There is no one solution to what is ailing quarterback Joe Flacco and a struggling offense, and if there was, it would've been fixed long ago.

The offense's problems are wide-ranging, from Flacco looking gun-shy and inaccurate and not making good decisions, to the offensive line not protecting him suitably, to the wide receivers not getting separation or making catches in traffic, to the offensive coaching staff not finding ways to get its group on track. But it goes without saying that the Ravens need to try anything and everything to spur productive play out of their veteran quarterback.

Maybe that means more passing plays during which he gets the ball out of his hands early, such as slants, hitches or screens. You rarely see any of those things from the Ravens. Maybe that means shifting around personnel a bit and promoting wide receiver Quincy Adeboyejo from the practice squad or using Michael Campanaro more in the slot. Maybe that means speeding up the pace of the offense, a plan that has gotten Flacco going in the past. Or maybe that means making sure to take at least one deep shot per half, assuming the protection holds up. If you're going to throw interceptions, at least do it while challenging the defense downfield.


There is a lot of pressure on offensive coordinator Marty Mornhinweg this week to get Flacco into his comfort zone because the past two weeks have been far from it.

Five quick thoughts

1. That the Ravens are being so patient with undrafted rookie Jaylen Hill, who has been sidelined for five weeks because of a hamstring injury, tells me that they envision him potentially fitting into that slot cornerback role. Otherwise, it doesn't make much sense for such a banged-up team to hold open a roster spot for five weeks for an unknown commodity.

2. It's still early, but the Ravens' best and most consistent player on either side of the ball through four weeks has been cornerback Jimmy Smith.

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3. Safety Eric Weddle is a tough guy who plays through injuries and it seems obvious the past couple of weeks that something is bothering him. Weddle hasn't been as aggressive or as sturdy as a tackler.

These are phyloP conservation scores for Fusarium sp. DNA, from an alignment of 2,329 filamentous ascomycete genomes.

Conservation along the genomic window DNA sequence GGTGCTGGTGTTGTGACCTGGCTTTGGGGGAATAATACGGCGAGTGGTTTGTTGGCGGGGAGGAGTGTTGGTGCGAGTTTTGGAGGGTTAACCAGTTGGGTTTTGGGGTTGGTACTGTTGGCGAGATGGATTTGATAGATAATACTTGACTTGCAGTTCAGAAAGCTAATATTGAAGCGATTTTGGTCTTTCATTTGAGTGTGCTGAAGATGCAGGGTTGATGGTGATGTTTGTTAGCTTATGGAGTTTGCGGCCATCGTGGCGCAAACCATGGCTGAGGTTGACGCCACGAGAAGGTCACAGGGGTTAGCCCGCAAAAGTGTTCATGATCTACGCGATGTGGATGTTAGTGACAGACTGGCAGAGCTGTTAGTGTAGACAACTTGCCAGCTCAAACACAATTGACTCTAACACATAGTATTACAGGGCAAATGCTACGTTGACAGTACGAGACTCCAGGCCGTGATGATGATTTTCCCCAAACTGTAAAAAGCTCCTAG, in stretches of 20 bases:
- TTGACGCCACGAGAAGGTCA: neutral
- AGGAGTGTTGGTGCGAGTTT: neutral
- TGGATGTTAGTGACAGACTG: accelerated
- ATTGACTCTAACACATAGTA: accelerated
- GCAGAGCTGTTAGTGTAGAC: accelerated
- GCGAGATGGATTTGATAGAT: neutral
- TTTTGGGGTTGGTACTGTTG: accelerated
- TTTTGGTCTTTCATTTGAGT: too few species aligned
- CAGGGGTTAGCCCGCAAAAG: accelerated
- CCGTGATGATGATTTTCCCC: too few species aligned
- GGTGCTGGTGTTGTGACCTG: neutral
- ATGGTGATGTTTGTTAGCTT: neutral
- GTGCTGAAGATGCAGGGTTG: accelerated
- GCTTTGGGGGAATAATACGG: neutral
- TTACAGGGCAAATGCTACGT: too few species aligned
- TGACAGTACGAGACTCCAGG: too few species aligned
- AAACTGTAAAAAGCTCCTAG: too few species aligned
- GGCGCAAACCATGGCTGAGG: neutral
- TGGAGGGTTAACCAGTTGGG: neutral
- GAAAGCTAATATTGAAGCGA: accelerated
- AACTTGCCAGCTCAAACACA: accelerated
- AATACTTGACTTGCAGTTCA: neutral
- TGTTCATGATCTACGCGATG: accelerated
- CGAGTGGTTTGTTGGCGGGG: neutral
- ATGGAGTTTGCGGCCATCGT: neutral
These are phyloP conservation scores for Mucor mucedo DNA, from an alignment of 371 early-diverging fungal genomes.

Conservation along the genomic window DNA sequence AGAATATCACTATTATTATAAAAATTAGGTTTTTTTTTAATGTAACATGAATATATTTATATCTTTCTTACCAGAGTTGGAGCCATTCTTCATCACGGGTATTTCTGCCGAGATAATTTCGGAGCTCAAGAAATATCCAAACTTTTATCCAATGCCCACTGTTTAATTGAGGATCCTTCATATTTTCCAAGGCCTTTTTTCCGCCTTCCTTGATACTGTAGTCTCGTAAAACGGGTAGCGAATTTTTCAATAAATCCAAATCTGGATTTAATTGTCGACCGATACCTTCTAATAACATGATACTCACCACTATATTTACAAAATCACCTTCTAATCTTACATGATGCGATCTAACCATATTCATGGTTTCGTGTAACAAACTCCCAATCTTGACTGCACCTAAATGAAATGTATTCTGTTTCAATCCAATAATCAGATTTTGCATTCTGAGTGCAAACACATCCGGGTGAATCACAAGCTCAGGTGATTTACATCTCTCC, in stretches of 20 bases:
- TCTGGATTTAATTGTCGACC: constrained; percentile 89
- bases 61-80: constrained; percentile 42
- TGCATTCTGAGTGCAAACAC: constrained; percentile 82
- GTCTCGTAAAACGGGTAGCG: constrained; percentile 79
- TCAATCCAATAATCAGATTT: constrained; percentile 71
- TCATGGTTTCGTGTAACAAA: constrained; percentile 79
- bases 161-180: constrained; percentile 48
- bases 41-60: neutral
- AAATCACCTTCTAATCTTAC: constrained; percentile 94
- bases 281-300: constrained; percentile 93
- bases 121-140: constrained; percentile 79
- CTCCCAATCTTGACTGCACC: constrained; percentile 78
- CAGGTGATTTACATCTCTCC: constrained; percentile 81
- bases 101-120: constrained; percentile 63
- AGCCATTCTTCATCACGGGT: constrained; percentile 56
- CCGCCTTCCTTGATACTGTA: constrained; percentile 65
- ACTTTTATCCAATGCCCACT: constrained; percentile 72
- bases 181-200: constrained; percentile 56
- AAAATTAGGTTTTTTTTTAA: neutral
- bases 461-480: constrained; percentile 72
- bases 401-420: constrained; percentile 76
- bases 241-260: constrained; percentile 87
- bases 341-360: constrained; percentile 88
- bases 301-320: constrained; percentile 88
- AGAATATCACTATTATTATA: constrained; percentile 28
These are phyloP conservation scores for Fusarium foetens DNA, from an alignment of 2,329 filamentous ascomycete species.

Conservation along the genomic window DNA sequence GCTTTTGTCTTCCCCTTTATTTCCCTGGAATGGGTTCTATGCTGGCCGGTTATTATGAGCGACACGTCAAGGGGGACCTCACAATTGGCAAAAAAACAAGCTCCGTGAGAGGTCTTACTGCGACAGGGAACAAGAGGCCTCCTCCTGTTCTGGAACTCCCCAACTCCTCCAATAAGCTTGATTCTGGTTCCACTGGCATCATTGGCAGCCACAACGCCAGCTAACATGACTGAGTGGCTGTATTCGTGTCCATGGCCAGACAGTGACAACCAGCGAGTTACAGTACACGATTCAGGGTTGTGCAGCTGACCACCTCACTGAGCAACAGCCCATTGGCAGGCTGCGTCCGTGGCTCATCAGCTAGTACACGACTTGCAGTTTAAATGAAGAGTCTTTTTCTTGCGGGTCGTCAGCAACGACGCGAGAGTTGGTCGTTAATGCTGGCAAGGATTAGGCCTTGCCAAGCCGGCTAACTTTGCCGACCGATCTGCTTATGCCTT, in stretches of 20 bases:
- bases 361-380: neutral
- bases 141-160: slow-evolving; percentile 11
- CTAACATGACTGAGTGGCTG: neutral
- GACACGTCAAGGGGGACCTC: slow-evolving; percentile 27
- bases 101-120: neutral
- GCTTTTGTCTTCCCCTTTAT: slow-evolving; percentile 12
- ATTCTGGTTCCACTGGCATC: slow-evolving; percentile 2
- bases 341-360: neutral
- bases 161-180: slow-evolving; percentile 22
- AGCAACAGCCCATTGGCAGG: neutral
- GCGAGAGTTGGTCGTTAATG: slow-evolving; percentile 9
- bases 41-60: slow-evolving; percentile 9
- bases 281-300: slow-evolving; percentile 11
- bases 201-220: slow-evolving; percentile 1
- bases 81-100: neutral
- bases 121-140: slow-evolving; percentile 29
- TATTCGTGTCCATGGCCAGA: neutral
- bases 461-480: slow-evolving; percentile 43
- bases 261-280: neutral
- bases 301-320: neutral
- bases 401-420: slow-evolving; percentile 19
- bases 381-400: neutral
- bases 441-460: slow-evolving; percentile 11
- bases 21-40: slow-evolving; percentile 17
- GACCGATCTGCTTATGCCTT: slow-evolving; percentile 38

4. If the Ravens keep taking hits along their defensive front, you wonder if they'd explore bringing back free agent Arthur Jones, who was released by the Indianapolis Colts in March. Jones had sports hernia surgery in July, so he should be close to being healthy again.


5. The Ravens need much more production than they are getting from Matthew Judon and their young outside linebackers, both on the pass rush and in the run game.

Updating former Ravens

Congratulations to San Francisco 49ers edge rusher Elvis Dumervil, who had two sacks Sunday to give him 100 for his career. Dumervil is one of just three active players with 100 career sacks. Julius Peppers and Suggs are the other two. … Dumervil's former Ravens and current 49ers teammate Kyle Juszczyk has six catches for 66 yards and two carries for 8 yards in four games. … Former 49ers and Ravens wide receiver Torrey Smith had another big drop Sunday and has 10 catches on 19 targets for 134 yards for the Philadelphia Eagles. Former Ravens defensive tackle Timmy Jernigan has six tackles and 1½ sacks for the Eagles. Former Eagle and Raven and a former teammate of Jernigan's at Florida State, safety Terrence Brooks, was named the AFC Defensive Player of the Week last week with two interceptions for the New York Jets. … Former Ravens wide receiver Kamar Aiken has been quiet in his first season for the Colts with six catches for 47 yards. Former Ravens cornerback Rashaan Melvin is off to a really nice start for the Colts, breaking up seven passes and making two interceptions in four starts. … Former Ravens defensive end Lawrence Guy has nine tackles on a struggling New England Patriots defense. … Buffalo Bills cornerback Shareece Wright has played in all four games as a reserve and has four tackles and a fumble recovery.